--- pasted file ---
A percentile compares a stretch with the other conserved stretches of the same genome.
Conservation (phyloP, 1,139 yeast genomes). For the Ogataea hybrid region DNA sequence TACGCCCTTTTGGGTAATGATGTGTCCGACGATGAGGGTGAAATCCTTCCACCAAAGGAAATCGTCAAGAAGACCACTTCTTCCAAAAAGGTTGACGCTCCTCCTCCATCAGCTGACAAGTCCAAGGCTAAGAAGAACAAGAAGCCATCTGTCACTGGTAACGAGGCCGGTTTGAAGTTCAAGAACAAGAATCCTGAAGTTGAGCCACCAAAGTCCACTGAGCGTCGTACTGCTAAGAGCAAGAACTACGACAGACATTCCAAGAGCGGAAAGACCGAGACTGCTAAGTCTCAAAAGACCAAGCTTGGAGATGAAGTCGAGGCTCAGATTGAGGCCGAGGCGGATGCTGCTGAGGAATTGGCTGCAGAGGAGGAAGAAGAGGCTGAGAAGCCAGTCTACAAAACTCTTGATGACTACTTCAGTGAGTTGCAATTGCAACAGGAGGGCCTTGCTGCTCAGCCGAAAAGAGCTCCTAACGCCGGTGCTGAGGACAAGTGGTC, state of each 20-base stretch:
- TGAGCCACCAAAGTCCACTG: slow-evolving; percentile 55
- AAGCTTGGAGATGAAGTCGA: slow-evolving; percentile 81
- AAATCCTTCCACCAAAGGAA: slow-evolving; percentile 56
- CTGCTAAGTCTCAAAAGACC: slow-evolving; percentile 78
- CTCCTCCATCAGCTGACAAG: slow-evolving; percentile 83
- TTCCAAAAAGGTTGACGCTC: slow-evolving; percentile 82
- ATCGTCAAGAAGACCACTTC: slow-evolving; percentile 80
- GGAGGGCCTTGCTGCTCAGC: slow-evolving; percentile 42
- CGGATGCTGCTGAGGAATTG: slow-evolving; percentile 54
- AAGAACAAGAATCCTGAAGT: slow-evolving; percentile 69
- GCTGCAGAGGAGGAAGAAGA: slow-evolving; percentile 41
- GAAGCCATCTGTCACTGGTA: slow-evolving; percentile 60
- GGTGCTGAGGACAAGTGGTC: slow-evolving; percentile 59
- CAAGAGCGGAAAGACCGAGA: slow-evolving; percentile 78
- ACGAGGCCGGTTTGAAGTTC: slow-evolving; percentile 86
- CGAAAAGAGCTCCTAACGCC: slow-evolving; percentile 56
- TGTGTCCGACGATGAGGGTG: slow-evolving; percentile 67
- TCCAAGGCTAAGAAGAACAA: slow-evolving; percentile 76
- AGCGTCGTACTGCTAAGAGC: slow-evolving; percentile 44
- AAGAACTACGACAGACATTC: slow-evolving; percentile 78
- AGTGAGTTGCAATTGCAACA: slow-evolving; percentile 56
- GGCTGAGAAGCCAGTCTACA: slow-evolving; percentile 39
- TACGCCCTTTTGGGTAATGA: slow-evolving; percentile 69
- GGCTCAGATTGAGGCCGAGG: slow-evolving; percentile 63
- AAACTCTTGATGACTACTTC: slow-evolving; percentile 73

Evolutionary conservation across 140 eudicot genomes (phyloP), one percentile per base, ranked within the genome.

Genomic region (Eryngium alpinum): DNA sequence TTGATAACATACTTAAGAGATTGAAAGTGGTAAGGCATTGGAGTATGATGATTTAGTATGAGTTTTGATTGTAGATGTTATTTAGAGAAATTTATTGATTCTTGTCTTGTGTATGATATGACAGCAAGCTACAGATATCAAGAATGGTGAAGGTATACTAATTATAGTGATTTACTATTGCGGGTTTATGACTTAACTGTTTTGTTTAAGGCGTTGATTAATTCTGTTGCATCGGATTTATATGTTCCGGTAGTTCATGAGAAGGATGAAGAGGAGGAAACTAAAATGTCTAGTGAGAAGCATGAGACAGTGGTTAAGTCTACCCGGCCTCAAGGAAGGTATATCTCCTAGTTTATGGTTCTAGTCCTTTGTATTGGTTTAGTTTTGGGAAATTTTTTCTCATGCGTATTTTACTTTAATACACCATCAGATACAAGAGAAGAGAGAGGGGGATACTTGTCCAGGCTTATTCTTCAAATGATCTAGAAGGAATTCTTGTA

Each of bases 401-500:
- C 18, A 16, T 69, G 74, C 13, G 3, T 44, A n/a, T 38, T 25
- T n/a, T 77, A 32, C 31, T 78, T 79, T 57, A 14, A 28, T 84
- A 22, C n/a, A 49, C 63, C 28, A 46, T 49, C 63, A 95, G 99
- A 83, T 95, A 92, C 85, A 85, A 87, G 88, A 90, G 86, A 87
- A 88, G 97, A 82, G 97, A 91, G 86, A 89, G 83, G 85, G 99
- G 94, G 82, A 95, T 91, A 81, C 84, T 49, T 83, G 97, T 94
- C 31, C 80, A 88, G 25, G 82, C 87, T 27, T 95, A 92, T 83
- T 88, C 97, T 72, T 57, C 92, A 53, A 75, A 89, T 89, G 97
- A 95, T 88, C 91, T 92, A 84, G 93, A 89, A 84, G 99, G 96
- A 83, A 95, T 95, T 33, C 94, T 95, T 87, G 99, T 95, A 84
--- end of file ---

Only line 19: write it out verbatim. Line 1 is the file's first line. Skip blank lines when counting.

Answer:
- TGTGTCCGACGATGAGGGTG: slow-evolving; percentile 67